128KB ROM and 128KB RAM are installed (the chips are cheaper than the 32KB ones), but only a total of 64KB is available to the Z80 CPU due to its 16-bit address bus and 8-bit data bus design.


What if I want more memory?

Build the upcoming SBC v3 instead of the SBC. Or build Peter Murray's M62-bus SBC2 which supports Memory Expansion Boards.


How is the memory organized?

Open up Schematic 2 (Memory & UART Address Decode).

Jumpers JP1 and JP2 select the memory size. (The jumpers must match or things will get weird.) Your two choices are 32KB ROM/32KB RAM or 16KB ROM/48KB RAM; they are known as 32/32 or 16/48. Setting both jumpers to pins 2 & 3 selects 32/32 mode, whereas jumpering them to pins 1 & 2 selects 16/48 mode.

You'll also need to jumper JP3 pins 1 & 2 to select the first I/O block for the UART: IO_0. It uses address $00 to $3F. Jumper JP4 needs pins 3 & 4 jumpered if you wish to use UART I/O address range that starts with $08 in IO_0. And that's all there is to configuring memory/UART addressing. You're free to change it but you'll need to modify the ROM Monitor and ROM BIOS code if you do.


How did we get here?

You may have built the single board computer design using the following circuits from the Circuits Index page:

 - Z80 CPU

 - System Clock

 - System Reset

 - System Memory

 - Serial Communication

Or you may be breadboarding using the up-to-date schematics in the left panel.


You will need to test each breadboard's circuit and program the ROM with the ROM Monitor program so you can communicate to the SBC via TeraTerm PC terminal emulation software.


What's next?

You would probably like to produce or buy a PCB onto which you could solder sockets and parts. You could then transfer the breadboard ICs to the SBC PCB. Once completed and tested you would have your own working Z80 computer. The depopulated breadboards you used to build the SBC could be recycled to build your next project, maybe a flashy Bus Monitor Board or Console Board with VGA video and PS/2 keyboard connections?


How do I power my SBC?

Via the jumpered mini-USB connector or via a powered backplane. It's jumpered so you can use the backplane to power the SBC if you decide to go that route.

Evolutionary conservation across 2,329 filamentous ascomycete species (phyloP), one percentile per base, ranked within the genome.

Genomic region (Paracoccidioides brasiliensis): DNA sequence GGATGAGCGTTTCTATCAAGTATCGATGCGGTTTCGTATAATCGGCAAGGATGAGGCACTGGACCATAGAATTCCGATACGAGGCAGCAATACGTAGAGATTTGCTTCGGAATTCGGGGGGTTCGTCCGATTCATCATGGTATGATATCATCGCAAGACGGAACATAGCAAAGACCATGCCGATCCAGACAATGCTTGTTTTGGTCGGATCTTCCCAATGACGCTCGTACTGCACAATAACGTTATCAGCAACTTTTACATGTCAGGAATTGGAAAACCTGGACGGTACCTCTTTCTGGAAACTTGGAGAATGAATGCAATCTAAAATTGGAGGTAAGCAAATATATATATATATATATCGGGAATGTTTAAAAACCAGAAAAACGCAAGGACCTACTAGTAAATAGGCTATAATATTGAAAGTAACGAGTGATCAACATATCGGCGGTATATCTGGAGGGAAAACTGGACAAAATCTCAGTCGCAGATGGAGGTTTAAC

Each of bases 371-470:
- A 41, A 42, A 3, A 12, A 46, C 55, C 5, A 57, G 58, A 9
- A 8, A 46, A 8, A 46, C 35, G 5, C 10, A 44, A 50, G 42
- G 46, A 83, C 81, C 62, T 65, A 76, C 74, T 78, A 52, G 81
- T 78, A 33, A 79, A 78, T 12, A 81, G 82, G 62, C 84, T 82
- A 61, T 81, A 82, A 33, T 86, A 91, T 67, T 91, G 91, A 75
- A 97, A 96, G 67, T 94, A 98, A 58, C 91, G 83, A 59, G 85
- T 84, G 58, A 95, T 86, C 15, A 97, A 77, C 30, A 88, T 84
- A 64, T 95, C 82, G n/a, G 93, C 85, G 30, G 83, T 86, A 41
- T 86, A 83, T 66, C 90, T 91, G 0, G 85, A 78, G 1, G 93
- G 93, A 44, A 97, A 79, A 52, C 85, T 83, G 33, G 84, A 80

I want to build a number of the peripheral boards. How would I interconnect them to the SBC?

How about an M62 bus powered multi-slot backplane?


I see the schematics. Where is the Bill of Materials parts list?

The BOM is at the bottom of the adjacent panel.


How big is the SBC and what will the printed circuit board look like?

The SBC PCB measures 100mm x 100mm (4" x 4"). Click on the thumbnails below to see three possible parts layouts.


First Layout: The RS232 connector is on the top right side of the board. There is only one clock oscillator shared by the CPU and UART. Top comm speed is 19,200bps.

Second Layout: Maybe you would prefer your RS232 DSUB connector on the left side of the board near the bottom? You can move the parts around in Eagle eCAD to accomplish that. This layout has both oscillators - one for the CPU and one for the UART - but no miniUSB for power; you'll have to build the powered backplane to power the SBC.

Third Layout: Maybe you don't want the RS232 connector at all because you'll be using the FTDI-serial-over-USB connector at the center of the top of the board, or maybe you'll use the serial-over-Bluetooth (make sure you use a 5v device, not a 3v3 device) connector on the left side of the FTDI connector.

This board layout has a jumper for an external RS232 connector, a miniUSB connector for powering the board, and dual oscillators so there is little restriction on comm speed. This is my preferred layout but your choice is your own.




Note: M62 Bus is copyrighted by Peter Murray of Murray Electronics,



Tags: Z80 SBC